No, I thought as I puffed through the small ornamental park, I couldn’t see one of them behind me. I chugged on past the Gate to the Forbidden City and the warty visage of Chairman Mao, thought to have been responsible for the deaths of up to 70 million people.
I ducked under the subway and — puff, puff, puff — I was waved on by some soldiers, on past the Great Hall of the People and Mao’s Mausoleum. I looked back again. There was no doubt about it. I was not being tailed.
My early-morning run was evidently a subject of supreme indifference on the part of the Chinese secret service — of course it was. Why should they give a monkey’s? The Chinese are themselves addicted to morning exercise rituals.
Their parks are full of tai-chi exponents and people doing fascinating keepy-uppy routines with oversized shuttlecocks, and Beijing is positively bursting with hungover Westerners out for jogs.
Never in the millennia of the great city’s history has the Chinese capital been so open to foreign influence, for good or ill, and never has there been so dizzying a rate of change. On my supposedly censored hotel television, I had watched, the previous evening, an excellent BBC documentary about the massacre in this same Tiananmen Square.
Would the Chinese have allowed that to be shown five years ago, in their own city?
This is a country powering through the credit crunch with a growth rate of 12 per cent. There are more Bentleys on the streets of Beijing than there are in London, and the very bendy buses have flatscreen television sets.
The Chinese are in the grip of a consumerism so rampant that more than 60 million of them are now classified as obese and their appetites for beef, grain, steel and other commodities are now so great that they are causing inflation in Britain.
Such is the lunar pull of the Chinese economy that my own brother has spent the past nine months here in Beijing, learning Mandarin, and he now speaks it so fluently that he was able to knock hundreds of renmimbi off the price of my new suits.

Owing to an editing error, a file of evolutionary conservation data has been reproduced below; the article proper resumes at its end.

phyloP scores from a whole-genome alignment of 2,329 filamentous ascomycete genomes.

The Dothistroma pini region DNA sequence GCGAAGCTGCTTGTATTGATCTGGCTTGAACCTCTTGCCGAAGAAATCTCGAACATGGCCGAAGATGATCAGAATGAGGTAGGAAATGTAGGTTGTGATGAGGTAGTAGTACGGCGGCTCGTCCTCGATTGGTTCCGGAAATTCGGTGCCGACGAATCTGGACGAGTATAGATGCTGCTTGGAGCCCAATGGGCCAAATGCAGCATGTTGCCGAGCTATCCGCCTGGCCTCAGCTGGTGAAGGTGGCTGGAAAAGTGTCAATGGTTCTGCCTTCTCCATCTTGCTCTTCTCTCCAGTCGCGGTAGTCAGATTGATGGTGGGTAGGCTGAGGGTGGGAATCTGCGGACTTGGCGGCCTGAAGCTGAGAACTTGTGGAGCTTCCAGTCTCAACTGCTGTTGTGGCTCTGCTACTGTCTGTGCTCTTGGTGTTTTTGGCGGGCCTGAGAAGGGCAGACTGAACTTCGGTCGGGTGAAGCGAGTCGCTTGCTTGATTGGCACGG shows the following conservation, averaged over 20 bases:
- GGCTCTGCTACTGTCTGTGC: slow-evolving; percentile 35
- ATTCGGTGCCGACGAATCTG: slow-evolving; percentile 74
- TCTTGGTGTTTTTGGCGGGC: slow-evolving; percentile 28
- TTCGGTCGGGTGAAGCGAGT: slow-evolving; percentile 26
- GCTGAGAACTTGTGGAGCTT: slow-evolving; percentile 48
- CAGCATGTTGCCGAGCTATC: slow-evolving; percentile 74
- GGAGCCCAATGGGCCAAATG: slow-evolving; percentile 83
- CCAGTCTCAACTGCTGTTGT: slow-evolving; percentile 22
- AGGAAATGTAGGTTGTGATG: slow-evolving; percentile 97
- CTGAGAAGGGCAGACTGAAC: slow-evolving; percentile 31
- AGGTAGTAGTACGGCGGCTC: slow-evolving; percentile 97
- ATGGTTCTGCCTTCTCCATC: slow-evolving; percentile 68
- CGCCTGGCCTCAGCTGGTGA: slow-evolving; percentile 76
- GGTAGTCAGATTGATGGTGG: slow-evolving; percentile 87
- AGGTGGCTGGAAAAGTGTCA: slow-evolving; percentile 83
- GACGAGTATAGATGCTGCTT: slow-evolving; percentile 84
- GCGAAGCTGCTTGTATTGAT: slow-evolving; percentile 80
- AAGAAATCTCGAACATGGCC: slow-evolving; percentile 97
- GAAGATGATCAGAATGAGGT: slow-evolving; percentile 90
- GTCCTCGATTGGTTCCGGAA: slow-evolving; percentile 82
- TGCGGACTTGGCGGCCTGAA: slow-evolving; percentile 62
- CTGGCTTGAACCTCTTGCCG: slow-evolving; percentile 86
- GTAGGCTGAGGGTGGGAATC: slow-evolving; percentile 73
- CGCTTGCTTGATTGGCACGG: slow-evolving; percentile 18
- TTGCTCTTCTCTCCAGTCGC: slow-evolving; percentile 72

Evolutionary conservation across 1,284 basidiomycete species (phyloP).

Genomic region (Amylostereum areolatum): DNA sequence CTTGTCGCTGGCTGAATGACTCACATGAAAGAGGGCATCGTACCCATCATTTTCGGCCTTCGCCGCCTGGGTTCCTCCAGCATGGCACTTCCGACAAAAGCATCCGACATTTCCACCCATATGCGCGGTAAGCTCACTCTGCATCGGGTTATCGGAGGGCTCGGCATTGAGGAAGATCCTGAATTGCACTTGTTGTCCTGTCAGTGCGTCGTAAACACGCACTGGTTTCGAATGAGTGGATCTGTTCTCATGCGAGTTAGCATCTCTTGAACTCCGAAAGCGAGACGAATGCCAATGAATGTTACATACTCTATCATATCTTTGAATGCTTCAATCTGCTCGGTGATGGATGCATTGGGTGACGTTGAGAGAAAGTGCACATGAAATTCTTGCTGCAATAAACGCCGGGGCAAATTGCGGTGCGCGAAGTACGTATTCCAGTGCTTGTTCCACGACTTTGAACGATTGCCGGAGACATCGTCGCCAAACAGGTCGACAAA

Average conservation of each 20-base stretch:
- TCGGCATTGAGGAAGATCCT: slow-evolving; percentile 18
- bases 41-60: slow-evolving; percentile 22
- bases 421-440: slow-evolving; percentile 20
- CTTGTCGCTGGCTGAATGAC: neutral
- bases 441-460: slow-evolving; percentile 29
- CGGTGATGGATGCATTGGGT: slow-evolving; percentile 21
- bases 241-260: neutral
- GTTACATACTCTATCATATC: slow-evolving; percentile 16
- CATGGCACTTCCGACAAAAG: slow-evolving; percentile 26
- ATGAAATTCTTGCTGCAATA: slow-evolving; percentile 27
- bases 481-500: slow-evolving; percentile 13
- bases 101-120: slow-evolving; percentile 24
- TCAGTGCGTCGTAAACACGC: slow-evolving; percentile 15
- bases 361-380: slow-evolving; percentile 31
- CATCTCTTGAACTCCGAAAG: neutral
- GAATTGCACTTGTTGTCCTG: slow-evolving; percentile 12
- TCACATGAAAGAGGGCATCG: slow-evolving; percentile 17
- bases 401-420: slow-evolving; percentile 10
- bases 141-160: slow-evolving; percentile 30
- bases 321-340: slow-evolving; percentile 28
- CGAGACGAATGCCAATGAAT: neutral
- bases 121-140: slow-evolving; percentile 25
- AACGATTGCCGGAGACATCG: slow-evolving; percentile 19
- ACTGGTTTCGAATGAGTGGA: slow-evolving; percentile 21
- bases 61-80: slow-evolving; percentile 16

Would I have dreamed of learning Mandarin 20 years ago, when I was his age? I would not, and I was wrong. When you look at the Chinese achievement, at the funky post-modern shapes of the office blocks, at the hotels with their walk-in humidors and their glistening pyramids of fine French wine, you can’t help wondering whether this is it, whether this is the shape of the China to come.
With clubs sprouting up called things such as “The World of Suzy Wong”, with more and more Western tourists threatening to profane the Forbidden City with their jogging shorts, you can’t help feeling sad that something may be about to be lost and that the old China is at risk of being gradually homogenised, Westernised, Americanised, pasteurised.
I felt it particularly keenly yesterday afternoon, when a small group of us went to the Great Wall. It was just magical. We looked out at the silent ranges of improbably angular mountains, covered with chestnuts and oaks, with buzzards wheeling overhead, and at the silver-grey ribbon of stone winding from peak to peak.
We saw how the colour of the mountains receded from dark green to pale blue, while the wall went marching on. It is 2,200 years old and it stretches 3,000 miles, east to west, along the border between China and Inner Mongolia.
It is one of the great sights of the world, worth coming to China to see; and yet for two hours there was only a handful of Western tourists on the site. It could not last, I felt, as we tobogganed down a winding metal chute that takes you back to the foot of the mountain.
In another five years, the package holidays would be here and the toboggan would be closed for some namby-pamby health and safety reasons.
When we found a fantastic fish restaurant in the foothills, one of my companions became almost despondent as he looked into the future. A dozen local delicacies were brought, quite unlike what we know as Chinese food, and fish yanked before our eyes from a big stone tank. There were no other tourists, no ready translated menus, and he was filled with foreboding.
“I remember going to the Sporades 30 years ago,” he said, “and how wonderful it was before the tourists came.” We turned to our Chinese guide and mentor. You’ve got to stop them ruining this place, we pleaded. Don’t let them develop it. Don’t let them put in McDonald’s.
Then I looked at our table again and I wondered if our fears were overdone. These things I was holding so clumsily in my hand, what were they? They were a pair of chopsticks. Now it may seem blindingly obvious to you that chopsticks are less efficient than a fork, but that is not how it seems to the Chinese, and who is to say they are wrong?
It may seem to you that English is the master language, destined to be the lingua franca of the global economy, but I am not sure that is how it seems to the Chinese, many of whose most distinguished leaders seem no better at English than I am at Chinese.
The bourgeoisie of China shows plenty of interest in money, but not much in multi-party democracy and the joys of a free press. And there are cities in China with many millions of people, whose names you would barely recognise, where you would certainly not see Western joggers in the morning.
China is changing, but in some ways there are still walls against the influence of the West, ancient walls that seem to stretch on forever.
[First published in the Daily Telegraph on 26 August 2008 under the heading, “China is changing but the walls against the West are still there.”